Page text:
The rampant tide of Islamophobia which has swept the nation has also trickled into the state, and have pitted the Semitic religions against each other. The historic status of both communities as ‘major minorities’ and ‘merchant communities’ had paved way for economic rivalries between the two communities from the medieval period, particularly during the Portuguese period. The economic rivalries and the missionary activities of the past are being given religious overtones in the present. The caste pride among elite Christian communities such as the Syrian Christian communities is also being cleverly manipulated by the right-wing forces, who have successfully forged an image as ‘protectors of faith and tradition’.
The polarisation along caste and religious lines have led to interesting and contradictory pairings, such as the one between the Catholic Church and the right-wing parties. Pastoral letters issued by Bishops not only hinted at ‘love jihad’, but gave instructions to Christian parents to protect their young female children from the lure of Muslim men. The alleged targeting of young Christian women by Muslim men to recruit them into militant outfits and/or to serve as sex slaves has become a nightmare for Christian parents, although there is no evidence for such an allegation.
Multiple inquiries by the Kerala Police, the National Commission for Women and the National Commission for Minorities prompted by a complaint by the Syro Malabar church on a ‘love jihad’ controversy (particularly against the backdrop of the Hadiya case) over the last two years have led to the conclusion that the there is zero evidence to support such a claim. But communal consciousness does not require judicial verdicts or scientific evidence; it plays on the insecurities of weak minds. The mission to further accelerate the ‘othering’ of the Muslim community has been more or less achieved.
What is also of curious interest is the fact that the questions of both caste and religion as well as that of tradition and modernity are inextricably and directly linked to issues of gender. If it was menstrual taboos or menstrual untouchability that was the crux of the Sabarimala protests – also dubbed as a ‘sudra riot’ by Dalit activist, Sunny Kapikad – it is the protection of young Christian women that is the cause for phantom anxiety among conservative Christians. In a state which has a highly favourable sex ratio and a positive gender workforce participation, young women’s bodies have thus become the canvass not only of intersectional oppression but also the terrain of the battle between tradition and equality.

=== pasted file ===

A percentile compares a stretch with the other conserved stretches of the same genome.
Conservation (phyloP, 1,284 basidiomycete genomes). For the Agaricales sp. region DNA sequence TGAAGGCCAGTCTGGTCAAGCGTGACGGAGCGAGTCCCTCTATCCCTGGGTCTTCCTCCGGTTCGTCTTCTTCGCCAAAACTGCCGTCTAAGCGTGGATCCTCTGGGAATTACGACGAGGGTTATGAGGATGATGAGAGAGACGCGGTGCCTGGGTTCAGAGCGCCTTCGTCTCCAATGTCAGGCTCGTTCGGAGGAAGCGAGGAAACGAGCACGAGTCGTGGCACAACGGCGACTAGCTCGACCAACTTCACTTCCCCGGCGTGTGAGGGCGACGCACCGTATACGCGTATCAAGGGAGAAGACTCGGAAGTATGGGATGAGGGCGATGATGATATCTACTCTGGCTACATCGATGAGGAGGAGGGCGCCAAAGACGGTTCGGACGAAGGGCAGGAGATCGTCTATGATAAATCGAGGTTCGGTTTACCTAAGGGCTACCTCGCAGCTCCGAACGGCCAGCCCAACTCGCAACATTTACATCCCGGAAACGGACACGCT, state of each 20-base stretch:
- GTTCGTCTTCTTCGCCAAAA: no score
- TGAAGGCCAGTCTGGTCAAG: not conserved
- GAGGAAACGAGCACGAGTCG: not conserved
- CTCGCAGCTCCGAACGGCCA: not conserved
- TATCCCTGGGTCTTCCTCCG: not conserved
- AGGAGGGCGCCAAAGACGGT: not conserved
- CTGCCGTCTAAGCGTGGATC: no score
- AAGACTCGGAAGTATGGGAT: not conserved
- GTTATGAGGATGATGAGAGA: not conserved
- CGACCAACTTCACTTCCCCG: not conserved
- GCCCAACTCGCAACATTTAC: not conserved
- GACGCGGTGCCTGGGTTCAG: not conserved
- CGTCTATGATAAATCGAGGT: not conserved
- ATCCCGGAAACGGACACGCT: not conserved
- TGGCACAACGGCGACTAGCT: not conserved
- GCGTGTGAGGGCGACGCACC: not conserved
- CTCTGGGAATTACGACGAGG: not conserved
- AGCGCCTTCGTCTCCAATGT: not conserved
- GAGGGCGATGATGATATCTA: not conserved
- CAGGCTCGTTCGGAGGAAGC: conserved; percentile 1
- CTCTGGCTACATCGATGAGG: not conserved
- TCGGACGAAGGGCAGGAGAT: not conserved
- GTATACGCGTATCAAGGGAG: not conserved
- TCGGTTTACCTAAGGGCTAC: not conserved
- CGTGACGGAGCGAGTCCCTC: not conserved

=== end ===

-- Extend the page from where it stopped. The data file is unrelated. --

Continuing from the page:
The public dialogue on menstruation has led to a healthy dialogue on gender politics, both as a part of State initiative and by the civil society at large. Women-centric issues such as menstrual issues, abortion issues, domestic violence, and sexual abuse are being debated and discussed.
Gender politics and anxieties rise to surface
On a positive note, the public dialogue on menstruation has led to a healthy dialogue on gender politics, both as a part of State initiative and by the civil society at large. Women-centric issues such as menstrual issues, abortion issues, domestic violence, and sexual abuse are being debated and discussed. There have also been open discussions with regards to queer rights, specifically that of transgendered people.
The downside to the public discourse has been a further cloistering of young Muslim women. The conservative faction within the Muslim community has reacted to populist and majoritarian politics and its constant targeting by consolidating itself further. This has led to revivalist tendencies within strands of Islam in Kerala, particularly the ones with close links with Wahabism and global Islam. Regressive stands associated with ‘globalised Islam’, such as a harsh and provocative anti-queer stand and strictly defined gender roles for men and women, are being peddled as if they are fundamental to the religion.
The recent announcement of the introduction of gender-neutral uniforms in high schools by the state’s Ministry of Education, and the decision by the Kerala State Commission for Protection of Child Rights to convert all schools into co-educational institutions by the next academic year, have also met with stiffresistance. Only a detailed inquiry with comparative statistics of women from different religious categories will yield more data on the intensity of the situation.
The disjunct between the progressive initiatives by the state government and the deeply segmented social groups must be bridged for effective implementation of the former. It is certainly hoped that the social capital accrued by the state in its post-independent past would be used to spread the ideals of equality towards inclusive growth.